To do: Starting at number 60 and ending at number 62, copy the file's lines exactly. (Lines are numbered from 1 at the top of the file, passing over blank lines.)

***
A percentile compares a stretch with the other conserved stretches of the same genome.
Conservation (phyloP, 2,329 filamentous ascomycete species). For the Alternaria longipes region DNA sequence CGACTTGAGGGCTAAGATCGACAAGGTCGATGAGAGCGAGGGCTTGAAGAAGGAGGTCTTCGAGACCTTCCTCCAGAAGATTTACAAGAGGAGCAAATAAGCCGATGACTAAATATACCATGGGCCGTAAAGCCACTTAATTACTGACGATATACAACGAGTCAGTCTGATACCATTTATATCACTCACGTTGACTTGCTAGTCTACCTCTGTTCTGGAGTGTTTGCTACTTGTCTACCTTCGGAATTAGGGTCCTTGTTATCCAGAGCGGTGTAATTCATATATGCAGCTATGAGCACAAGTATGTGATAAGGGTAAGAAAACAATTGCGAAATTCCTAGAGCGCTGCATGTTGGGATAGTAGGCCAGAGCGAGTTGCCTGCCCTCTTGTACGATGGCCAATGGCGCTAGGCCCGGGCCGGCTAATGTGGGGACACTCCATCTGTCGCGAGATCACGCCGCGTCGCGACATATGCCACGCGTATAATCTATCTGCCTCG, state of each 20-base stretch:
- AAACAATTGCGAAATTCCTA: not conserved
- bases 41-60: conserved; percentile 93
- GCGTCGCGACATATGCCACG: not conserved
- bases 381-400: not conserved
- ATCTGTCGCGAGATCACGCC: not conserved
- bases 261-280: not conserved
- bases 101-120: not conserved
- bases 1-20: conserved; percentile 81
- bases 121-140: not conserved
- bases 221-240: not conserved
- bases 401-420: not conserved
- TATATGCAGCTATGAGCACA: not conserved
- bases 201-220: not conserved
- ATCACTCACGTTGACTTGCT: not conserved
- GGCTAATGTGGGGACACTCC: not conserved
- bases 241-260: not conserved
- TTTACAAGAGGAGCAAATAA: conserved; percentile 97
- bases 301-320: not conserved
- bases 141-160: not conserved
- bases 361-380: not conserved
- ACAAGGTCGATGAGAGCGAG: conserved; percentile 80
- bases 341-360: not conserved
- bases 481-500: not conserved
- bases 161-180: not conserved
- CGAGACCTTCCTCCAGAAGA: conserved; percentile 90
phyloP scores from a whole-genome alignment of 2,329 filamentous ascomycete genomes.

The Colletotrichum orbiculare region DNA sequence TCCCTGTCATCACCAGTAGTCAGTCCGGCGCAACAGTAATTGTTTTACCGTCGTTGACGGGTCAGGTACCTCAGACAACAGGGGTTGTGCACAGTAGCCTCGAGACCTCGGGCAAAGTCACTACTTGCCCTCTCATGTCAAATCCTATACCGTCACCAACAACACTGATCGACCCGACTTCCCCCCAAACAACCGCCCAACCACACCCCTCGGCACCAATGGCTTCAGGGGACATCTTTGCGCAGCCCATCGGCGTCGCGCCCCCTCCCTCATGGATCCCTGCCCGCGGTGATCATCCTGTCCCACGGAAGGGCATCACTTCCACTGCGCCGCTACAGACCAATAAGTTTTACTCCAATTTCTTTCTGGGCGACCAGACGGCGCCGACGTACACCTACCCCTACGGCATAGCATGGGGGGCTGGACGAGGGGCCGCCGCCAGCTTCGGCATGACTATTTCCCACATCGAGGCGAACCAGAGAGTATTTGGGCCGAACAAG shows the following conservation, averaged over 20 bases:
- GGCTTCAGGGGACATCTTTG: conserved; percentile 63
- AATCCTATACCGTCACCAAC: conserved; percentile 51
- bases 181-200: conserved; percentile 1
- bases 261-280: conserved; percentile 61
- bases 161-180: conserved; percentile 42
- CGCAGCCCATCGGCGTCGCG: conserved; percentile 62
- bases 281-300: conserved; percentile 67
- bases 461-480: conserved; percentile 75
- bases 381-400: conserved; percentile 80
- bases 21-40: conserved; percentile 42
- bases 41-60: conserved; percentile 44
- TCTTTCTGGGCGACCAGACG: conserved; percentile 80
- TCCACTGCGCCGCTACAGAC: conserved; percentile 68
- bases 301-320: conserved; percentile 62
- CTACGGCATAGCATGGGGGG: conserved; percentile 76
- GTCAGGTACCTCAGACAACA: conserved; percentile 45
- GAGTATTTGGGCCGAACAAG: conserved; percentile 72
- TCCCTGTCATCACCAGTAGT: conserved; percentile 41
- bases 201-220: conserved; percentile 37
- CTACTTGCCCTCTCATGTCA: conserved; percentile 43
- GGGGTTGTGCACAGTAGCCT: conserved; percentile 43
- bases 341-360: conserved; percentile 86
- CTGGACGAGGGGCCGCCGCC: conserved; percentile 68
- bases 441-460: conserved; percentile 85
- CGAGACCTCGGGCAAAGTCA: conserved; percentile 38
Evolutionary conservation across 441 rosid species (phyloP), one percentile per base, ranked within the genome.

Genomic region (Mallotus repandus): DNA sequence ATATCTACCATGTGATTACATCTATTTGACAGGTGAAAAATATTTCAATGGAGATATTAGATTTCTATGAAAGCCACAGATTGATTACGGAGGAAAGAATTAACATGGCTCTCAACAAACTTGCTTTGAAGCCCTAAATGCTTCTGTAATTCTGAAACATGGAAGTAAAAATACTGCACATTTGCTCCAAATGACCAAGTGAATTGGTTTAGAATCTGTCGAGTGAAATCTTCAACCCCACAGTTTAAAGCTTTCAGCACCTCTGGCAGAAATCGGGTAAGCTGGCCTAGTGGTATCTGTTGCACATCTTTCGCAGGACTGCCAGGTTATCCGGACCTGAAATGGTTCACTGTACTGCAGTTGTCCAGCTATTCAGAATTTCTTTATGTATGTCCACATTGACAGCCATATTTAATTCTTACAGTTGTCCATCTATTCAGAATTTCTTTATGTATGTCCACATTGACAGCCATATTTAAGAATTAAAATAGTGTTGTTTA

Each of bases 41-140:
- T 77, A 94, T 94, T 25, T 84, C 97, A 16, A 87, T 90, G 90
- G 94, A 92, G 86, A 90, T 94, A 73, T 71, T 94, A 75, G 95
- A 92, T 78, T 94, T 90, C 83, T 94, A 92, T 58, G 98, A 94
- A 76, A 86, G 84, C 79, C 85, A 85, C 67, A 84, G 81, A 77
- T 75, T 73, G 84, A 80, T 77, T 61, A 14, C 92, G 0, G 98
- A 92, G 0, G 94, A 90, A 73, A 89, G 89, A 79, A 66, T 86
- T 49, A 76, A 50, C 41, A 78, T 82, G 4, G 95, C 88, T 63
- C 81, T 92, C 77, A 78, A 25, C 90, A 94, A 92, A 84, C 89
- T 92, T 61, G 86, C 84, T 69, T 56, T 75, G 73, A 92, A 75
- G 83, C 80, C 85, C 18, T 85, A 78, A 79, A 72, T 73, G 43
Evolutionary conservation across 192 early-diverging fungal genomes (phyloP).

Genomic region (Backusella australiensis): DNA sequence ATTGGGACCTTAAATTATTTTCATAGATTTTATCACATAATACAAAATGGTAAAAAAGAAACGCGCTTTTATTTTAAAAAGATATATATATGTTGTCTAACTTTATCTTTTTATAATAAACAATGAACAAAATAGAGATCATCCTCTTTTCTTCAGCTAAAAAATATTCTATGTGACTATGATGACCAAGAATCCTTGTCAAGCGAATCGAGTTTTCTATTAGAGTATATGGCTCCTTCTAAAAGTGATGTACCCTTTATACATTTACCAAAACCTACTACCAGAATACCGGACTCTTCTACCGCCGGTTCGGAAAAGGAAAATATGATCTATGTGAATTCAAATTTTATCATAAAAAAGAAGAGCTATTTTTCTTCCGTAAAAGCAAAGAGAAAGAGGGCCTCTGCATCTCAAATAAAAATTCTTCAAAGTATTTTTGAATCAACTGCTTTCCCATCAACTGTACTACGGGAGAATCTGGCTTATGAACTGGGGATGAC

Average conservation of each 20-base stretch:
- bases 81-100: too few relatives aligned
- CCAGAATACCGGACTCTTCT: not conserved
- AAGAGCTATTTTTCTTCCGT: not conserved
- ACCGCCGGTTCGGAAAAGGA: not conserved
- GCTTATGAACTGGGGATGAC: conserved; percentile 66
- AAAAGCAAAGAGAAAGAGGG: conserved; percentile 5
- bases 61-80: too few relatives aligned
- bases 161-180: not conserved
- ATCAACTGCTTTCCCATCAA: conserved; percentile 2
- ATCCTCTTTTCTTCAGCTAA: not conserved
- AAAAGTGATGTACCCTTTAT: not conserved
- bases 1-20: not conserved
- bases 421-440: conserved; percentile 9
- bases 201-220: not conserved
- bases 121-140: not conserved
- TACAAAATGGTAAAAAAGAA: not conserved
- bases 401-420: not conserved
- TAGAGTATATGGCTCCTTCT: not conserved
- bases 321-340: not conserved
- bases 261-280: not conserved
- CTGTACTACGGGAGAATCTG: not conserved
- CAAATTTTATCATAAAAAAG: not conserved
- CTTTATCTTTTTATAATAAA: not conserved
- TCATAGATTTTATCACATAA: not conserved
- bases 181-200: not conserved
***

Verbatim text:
- A 92, T 78, T 94, T 90, C 83, T 94, A 92, T 58, G 98, A 94
- A 76, A 86, G 84, C 79, C 85, A 85, C 67, A 84, G 81, A 77
- T 75, T 73, G 84, A 80, T 77, T 61, A 14, C 92, G 0, G 98